Of these deed transactions it may be noted that Grafton A. Johnson signed his own name. Often in early-day deeds many people who could not write their name used an “X” that was witnessed by a reliable party. Grafton Johnson had written his own name and this indicates that he was a man of education.
Two years later, for $400, Grafton A. Johnson purchased property at Pine Grove, Esmeralda County from James Lynch and his wife Rosanah Lynch. This property, described as being located on the “north side of Main Street,” included “a frame House Known as the Dwelling house of James Lynch.” Pine Grove at this point in time was thriving and booming, while Aurora was in a steady decline. But Pine Grove’s “boom” did not last long and in March of 1870 Johnson sold the Main Street lot and the James Lynch house for $80 to Henry Williams, the prominent rancher of Sweetwater.
The following February, 1869, Grafton A. Johnson purchased a tract of land in Aurora, “situate on Esmeralda street,” that was “inclosed on the westerly and northerly sides by a picket fence whitewashed and on the southerly side by lumber & buildings,” together with a “house, sheds and well thereupon.” The seller was S. H. Chase, a former California State Senator and later a judge at Aurora. Shortly after selling his property to Johnson, Judge Chase was adjudged insane and sent to the Stockton State Asylum in California, where he died in late October 1869.
The 1870 federal census for Aurora included the name of “John Grafton,” a 60 year old native of Massachusetts, who stated he was a cook. This year’s census identified the value of real and personal estate and “John Grafton” stated his personal estate was valued at $200.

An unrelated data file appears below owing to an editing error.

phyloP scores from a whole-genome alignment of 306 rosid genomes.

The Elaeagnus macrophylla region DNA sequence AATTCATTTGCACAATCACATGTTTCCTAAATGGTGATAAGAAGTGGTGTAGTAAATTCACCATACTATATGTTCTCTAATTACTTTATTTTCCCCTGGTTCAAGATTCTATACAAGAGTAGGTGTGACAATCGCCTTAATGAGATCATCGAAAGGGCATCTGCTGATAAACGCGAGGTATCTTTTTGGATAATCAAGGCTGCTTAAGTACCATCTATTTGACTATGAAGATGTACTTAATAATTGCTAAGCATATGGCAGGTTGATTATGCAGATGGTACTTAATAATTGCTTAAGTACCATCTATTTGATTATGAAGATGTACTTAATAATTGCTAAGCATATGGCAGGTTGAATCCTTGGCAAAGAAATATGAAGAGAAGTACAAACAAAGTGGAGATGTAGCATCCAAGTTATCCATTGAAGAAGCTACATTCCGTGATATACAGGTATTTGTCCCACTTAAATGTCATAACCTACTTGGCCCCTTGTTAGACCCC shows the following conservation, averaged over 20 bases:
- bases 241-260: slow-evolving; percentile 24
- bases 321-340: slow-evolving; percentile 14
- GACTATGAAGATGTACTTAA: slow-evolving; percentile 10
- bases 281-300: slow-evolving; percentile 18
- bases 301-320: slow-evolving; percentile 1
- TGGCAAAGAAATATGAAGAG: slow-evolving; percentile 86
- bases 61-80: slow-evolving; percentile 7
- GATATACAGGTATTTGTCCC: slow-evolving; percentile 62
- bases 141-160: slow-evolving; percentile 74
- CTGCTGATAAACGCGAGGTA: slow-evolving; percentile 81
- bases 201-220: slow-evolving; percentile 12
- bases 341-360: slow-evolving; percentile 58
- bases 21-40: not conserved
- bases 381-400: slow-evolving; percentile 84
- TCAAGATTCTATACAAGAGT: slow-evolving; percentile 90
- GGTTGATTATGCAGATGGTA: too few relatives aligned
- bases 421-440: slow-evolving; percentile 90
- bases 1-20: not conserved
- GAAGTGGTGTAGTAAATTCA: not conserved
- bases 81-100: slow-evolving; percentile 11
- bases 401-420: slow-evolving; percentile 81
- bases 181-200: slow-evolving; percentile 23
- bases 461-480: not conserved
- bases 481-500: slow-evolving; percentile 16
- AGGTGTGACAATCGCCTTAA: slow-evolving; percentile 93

In December of 1874, W. M. Seawell, who had served as the District Judge in Aurora in the 1860s, sold Grafton Johnson a tract of land for $60. The property was described as being “situated on the North East corner of what is generally known as the “Mill Block” and on the South West corner of Court and Pine Streets,” it being the same property formerly occupied “by B. E. Scrivener as a Hay yard.” Then fenced, the property at the time of the sale was “Known as the Hay Yard property.”
“G. Johnson,” was enumerated in the 1875 Nevada State Census in Aurora, Esmeralda County. In this year he was 65 years old and was employed as the County Hospital Steward. His real estate was valued at $75 and his personal estate at $150. The census enumerator listed his race as “Black.” In this census, only one other African American beside Johnson resided at Aurora – D. M. Harris, who was a 44 year old native of Ohio who worked as a hostler.
In February of 1877, for $150 Johnson purchased the property of C. H. Parsons and wife, residents of Inyo County, California. This property was described as being an Aurora “Town lot on the South side of Pine St…Commencing 60 feet from the South West Corner of Pine and Court Sts. and running 50 feet West on Pine Street, to the lot owned by Mrs. E. Green.” The sale of the lot included “Two frame buildings and one old Shed thereon.”
Later in the year 1877, Johnson sold a lot to Ah Quay for the sum of $125. That lot was described as being on “South Silver Street” and included “the house thereon formerly known as Ben Love’s Bakery.”
In April of 1878, for the sum of $1,000, Aurora attorney Michael A. Murphy (later a Justice of the Nevada Supreme Court) purchased from Grafton A. Johnson a town lot at Aurora, the boundary of which commenced at the “North East corner of Pine and Court Street…” and ran in a easterly direction along and fronting on the South side of Pine street…to the Northeast corner of the lot owned by M. A. Murphy.” The line then ran in a southerly direction a distance, then easterly a distance to the “West side of Court Street.” Then north along the west side of Court Street to the place of the beginning.